Outdoor Wyze Cam mounting issues

I received my new Outdoor Wyze Cams and have the base stations installed, the cams charged, and then went to mount them and realized that I am in trouble. The supplied cam mount seems to only allow vertical swivel for adjustments, no horizontal. If I mount it sideways, it will only allow horizontal, not vertical. I need both to properly aim the outdoor cam. Am I missing something really obvious or is this just the way it is?

It swivels left and right and tilts up and down. If you’re mounting the base on a wall you should be able to extend the arm and tilt the round part until it’s level, then swivel left or right as needed.

It’s not a perfect base, but it’s pretty flexible. Some people have attached them to L-brackets or 3D-printed mounts to get just the right angle.

Duh, I was overthinking this, you simple rotate the camera on the magnet and viola, problem solved, Sorry for the confusion.

The WCO allows me to put the camera where I have no power, like the chicken coop to alert me when snakes come a-calling, in my tomato patch to alert me when squirrels come a chomping, in my long drive way to let me know when someone is approaching. I am hoping it will fit this niche for me. Will update with any experiences.

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Glad you got it figured out! It’s also worth mentioning that you can also remove the WCO from the magnetic base and attach the base to the top of the WCO to keep it right-side up for ceiling mounts.

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Hello pabreschjr.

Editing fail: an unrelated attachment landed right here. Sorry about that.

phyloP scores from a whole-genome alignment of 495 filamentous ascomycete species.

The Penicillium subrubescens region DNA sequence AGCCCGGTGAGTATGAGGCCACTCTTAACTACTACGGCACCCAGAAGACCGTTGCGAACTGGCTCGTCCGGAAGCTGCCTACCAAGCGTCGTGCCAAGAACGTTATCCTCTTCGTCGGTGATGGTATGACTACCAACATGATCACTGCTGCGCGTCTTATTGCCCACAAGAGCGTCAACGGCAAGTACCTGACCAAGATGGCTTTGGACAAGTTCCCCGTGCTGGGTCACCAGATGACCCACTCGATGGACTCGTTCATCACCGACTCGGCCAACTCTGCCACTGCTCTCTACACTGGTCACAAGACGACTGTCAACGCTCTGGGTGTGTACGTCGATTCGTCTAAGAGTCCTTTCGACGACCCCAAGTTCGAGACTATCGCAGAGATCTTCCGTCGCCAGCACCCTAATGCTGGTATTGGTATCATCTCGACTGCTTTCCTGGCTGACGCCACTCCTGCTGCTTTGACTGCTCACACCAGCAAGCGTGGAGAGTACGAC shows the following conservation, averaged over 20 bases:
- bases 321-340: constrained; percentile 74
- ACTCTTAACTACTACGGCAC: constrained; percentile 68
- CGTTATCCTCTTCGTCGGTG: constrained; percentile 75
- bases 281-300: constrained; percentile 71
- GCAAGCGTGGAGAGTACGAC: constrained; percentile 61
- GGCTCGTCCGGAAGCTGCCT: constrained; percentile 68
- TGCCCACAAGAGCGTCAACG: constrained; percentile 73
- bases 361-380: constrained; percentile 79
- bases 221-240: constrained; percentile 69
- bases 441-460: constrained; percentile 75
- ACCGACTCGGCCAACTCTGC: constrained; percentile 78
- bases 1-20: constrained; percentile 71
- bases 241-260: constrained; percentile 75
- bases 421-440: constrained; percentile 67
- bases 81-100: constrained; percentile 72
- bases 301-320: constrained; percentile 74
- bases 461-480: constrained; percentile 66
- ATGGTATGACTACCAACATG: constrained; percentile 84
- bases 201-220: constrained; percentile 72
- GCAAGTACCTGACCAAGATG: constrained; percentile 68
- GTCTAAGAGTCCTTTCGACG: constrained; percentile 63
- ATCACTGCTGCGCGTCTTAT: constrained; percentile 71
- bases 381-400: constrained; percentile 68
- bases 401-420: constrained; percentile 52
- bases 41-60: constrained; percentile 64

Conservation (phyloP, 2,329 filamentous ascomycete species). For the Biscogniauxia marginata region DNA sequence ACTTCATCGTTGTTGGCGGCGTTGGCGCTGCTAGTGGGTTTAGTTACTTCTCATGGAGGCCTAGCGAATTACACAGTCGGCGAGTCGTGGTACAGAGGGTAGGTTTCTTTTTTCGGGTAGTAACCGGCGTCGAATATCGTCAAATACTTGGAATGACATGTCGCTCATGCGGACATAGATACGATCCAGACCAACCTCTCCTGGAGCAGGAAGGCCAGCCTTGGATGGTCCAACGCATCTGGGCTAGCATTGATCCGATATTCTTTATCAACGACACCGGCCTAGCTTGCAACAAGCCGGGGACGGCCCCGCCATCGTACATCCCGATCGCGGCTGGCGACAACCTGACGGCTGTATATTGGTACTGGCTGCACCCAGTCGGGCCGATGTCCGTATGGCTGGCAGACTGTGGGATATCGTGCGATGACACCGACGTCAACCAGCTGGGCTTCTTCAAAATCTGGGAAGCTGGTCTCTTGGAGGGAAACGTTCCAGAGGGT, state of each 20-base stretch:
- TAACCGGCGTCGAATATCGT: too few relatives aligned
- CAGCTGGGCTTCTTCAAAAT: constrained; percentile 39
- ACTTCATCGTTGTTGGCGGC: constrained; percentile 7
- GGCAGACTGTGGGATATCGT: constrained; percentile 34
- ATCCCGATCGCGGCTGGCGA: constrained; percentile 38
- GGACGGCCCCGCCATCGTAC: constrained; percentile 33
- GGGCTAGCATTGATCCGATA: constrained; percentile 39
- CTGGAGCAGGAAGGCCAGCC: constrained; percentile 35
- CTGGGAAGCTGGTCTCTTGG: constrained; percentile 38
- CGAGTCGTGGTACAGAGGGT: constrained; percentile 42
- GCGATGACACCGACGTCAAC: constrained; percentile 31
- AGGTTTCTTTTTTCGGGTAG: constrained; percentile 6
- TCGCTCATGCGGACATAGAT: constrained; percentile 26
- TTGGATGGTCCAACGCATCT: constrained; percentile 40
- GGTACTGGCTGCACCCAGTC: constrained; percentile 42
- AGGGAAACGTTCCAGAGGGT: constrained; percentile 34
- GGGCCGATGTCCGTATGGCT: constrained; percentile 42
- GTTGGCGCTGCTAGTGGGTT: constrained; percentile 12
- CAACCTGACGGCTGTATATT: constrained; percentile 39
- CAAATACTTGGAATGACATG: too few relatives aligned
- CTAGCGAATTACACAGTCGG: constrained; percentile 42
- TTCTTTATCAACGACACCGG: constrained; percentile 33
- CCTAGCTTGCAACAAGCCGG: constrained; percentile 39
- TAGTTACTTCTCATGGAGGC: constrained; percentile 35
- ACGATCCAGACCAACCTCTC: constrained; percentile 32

I’m not sure the WOC will sense snakes as they are not warm blooded. Pretty sure the chickens fluttering around in response to the snake will get noticed by the camera.

Hello thequiteman44.

I agree the tilting the round part up until it is level and then rotating the camera left or right will provide a nice image.

However, there is case where the camera if mounted high up in a tree or above the first story of a building, tilting the round part to level will result in a level field of view which sees a lot of sky and not a lot of ground. To lower the aim of the camera so it captures a more useful field of view, the round part will need to be tilted downward. Subsequent left or right rotation of the camera about the round part will result in out-of-level field of views. The degree of out-of-level depends upon how much tilt and direction angle is involved. At low angle values the field of views would still be satisfactory.

To correct the out-of-level field of views, the base that is connected to a vertical wall (or tree) must be rotated as needed to restore levelness to the view. The corrective rotation of the base may result in having to touch-up the tilt angle of the round part. Two to three iterations of these back and forth adjustments are all that should be needed to get a nice level field of view at the desired horizontal and vertical aim.

Of course, the camera will be strung-out, tilted and rotated. This makes the aim of the camera subject to the curiosity of outdoor creatures. Also bumping them while removing cobwebs doesn’t help.

My preference has been to utilize various L-bracket mounts that keep the camera in its most compact configuration (easy to clean), and the L-bracket maintains a stable aim.

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